Almost a month in Germany now, and the best that I can do with German is ‘yes’, ‘no’, ‘please’, ‘thank you’ and of course smiling prettily or looking as apologetically as possible. Not even a ‘sorry’ or ‘excuse me’, this is due to the fact that the aforementioned phrases were too much of a burden on my pretty limited and cognitively challenged linguistic capacity.
Bielefeld, the beautiful city that I’m currently residing, is as further away from the typical touristic metropolitan as you can imagine. And as my fellow student at the university stated, the department is international, but the rest of the university is not. This means one can casually lurk around the department, strike a conversation with any one and expect beautiful English flowing from their lips. Lectures are provided in English too and most professors speak and teach, argue and criticise fluently in German, English and sometimes French. On rare sunny days, however, one might feel daring enough to emerge from the English isle of the department to stroll down tom, godforbid, the cafe downstairs so that one can perhaps sip on an espresso; one is, without doubt, expected to ask for a nice cup of coffee in German. I mean ‘kaffe, bitte’ right? How difficult can it be?
Oh, but that’s the German textbook and glossy German travelling pamphlet told you. Reality, of course, is full of wonderous variations.
Here are some of the rules involved in the coffee buying process that I found out after loud yelling with stress on every single word from the bartender and eye-widening blank-faced expression from my part.
- The coffee costs 3.60 if you drink inside, but 2 will be given back when you finish and return your cup.
- You can pay with your student card by tapping it on the card reader but beware of insufficient fund. In that case, you can pay with cash.
- When you’re given back 2 euros upon returning your cup, it can be put in your card or in coins.
So, here is the interesting question.
How the hell did I comprehend all that without knowing a single German word?
As I gradually learnt, after disappointing and annoying the hell out of various shop keepers, and the nice lady at the bank (‘Please learn German’, she begged me after an hour of intense attempt to communicate with me in her 20-years-ago English), one can understand a lot from the context, the body language, and the expressions. Here is a short and sweet example:
At the checkout counter
Nice checkout girl: (something something related with number- one can know this because the nice lady just finished scanning the last item and now speak German in a short and autonomous way)
Me: (giving her a fiver – a tactic that I employed when engage in monetary transaction, I give them ‘big money’ to avoid confusion and further complication. The slight disadvantage of this tactic is that after a while, I carry a lot of coins in my wallet, but they can definitely go to the vending machine later)
Nice checkout girl: (something something with a raise at the end of the sentence- a question is implied)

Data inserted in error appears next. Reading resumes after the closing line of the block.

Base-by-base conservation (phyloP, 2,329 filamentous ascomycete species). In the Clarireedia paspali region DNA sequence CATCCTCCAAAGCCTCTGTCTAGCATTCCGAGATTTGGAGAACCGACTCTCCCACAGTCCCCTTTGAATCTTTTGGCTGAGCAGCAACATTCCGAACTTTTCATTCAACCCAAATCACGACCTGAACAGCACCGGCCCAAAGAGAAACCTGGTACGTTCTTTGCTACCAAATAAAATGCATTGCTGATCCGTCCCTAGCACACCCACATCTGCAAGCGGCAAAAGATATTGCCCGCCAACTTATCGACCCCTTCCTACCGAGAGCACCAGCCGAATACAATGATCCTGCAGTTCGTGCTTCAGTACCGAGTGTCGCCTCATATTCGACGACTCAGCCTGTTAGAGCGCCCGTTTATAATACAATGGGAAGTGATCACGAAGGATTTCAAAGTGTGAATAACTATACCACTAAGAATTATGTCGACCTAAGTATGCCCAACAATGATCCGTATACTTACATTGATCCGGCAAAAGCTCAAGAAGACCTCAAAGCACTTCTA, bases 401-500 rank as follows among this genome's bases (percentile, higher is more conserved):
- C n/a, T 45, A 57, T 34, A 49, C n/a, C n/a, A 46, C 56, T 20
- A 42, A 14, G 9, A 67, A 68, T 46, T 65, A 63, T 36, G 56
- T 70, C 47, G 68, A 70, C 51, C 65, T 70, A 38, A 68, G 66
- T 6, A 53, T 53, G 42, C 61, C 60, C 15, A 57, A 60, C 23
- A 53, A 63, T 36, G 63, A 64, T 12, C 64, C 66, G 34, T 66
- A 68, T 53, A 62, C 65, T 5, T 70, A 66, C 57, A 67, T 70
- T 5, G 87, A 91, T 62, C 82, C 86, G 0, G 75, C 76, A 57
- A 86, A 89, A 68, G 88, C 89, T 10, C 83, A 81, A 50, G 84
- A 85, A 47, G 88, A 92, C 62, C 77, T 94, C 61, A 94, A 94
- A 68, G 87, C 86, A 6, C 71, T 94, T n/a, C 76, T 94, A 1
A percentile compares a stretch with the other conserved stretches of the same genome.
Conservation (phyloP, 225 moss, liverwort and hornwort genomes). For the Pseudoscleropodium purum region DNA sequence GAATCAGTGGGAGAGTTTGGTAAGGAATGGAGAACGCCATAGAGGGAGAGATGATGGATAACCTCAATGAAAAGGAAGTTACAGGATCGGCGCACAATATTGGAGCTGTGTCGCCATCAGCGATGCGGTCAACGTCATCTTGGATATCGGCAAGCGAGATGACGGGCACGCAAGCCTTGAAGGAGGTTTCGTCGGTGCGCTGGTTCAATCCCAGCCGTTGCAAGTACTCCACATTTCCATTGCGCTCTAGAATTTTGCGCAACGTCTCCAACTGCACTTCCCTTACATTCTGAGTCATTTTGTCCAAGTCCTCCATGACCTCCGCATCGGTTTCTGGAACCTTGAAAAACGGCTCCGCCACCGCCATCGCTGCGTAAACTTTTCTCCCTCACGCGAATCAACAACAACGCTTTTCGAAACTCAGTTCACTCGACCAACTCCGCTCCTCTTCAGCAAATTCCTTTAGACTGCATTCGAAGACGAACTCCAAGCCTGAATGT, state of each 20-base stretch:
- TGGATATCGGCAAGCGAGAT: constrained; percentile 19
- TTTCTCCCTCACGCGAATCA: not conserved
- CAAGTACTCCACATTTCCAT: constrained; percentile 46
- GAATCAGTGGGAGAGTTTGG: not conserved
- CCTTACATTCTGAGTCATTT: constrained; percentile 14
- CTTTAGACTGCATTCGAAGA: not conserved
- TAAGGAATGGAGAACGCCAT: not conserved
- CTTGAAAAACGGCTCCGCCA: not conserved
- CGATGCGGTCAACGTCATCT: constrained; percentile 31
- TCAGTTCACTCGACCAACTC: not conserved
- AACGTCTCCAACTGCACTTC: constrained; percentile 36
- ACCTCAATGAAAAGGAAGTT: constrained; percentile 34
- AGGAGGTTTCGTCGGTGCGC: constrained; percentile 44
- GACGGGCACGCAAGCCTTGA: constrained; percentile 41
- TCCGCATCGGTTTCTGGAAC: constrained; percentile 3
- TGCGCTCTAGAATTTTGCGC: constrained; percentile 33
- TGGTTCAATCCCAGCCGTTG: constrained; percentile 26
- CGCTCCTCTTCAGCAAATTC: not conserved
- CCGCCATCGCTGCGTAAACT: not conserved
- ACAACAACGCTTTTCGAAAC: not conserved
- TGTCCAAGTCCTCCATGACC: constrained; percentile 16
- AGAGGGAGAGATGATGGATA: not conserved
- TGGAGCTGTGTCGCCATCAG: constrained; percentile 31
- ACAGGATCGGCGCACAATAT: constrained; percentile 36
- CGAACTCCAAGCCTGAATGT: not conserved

Me: (please do note that this whole process happened in a few seconds at most) Shit, why is she asking me a question. I gave her the money, what the hell does she want from me? . Fuck, maybe there’s something wrong with me? Did I buy something illegal? Impossible, she wasn’t looking at the items. What can it be? The money? Why aren’t you accepting the money, goddamit! Oh, wait, I did hear something like ‘eins cent’. Ah! it’s the money! It’s 3,81 cent. She is asking if I have 1 cent!
Me: Ja (searching frantically) (Fuck, I don’t have 1 cent)
Me: (looking as apologetically as possible), nein….
Nice checkout girl: (something something- probably ‘Oh, don’t worry about it’ or ‘Fuck you Asian’)
Me: (change obtained) Danke
The above example illustrates how one can interpret a pretty complicated situation, languageless. Similarly, I have survived many other mortifying situations when the shopkeeper and I engaged in an elaborate game of pictionary (I once had to describe to a pharmacist that I wanted a bandaid by pointing at my arm, slashing it and putting an imaginary plaster on it).
Having mentioned all the fun and game of trying to survive in a place without knowing the language, not being able to communicate does come with certain downfalls. The most important one has a lot to do with the fact that you will be viewed as an idiot (it’s hard to avoid being viewed like an idiot when people have to constantly speak to, or rather at, you in a slow and loud voice). After all, the ability to articulate your thoughts, both spoken and written, has often been associated with intelligence. Yet, these situations have also taught me an important lesson, not knowing a language is embarrassing, annoying and sometimes humiliating, but it will not and should not stop you from communicating and expressing your (basic) needs. In fact, if you view it as a game of ‘hmm, what can I do with what I have in this situation’, the task of communication can become a fun challenge instead of a potential breeding ground of self doubt and self hatred.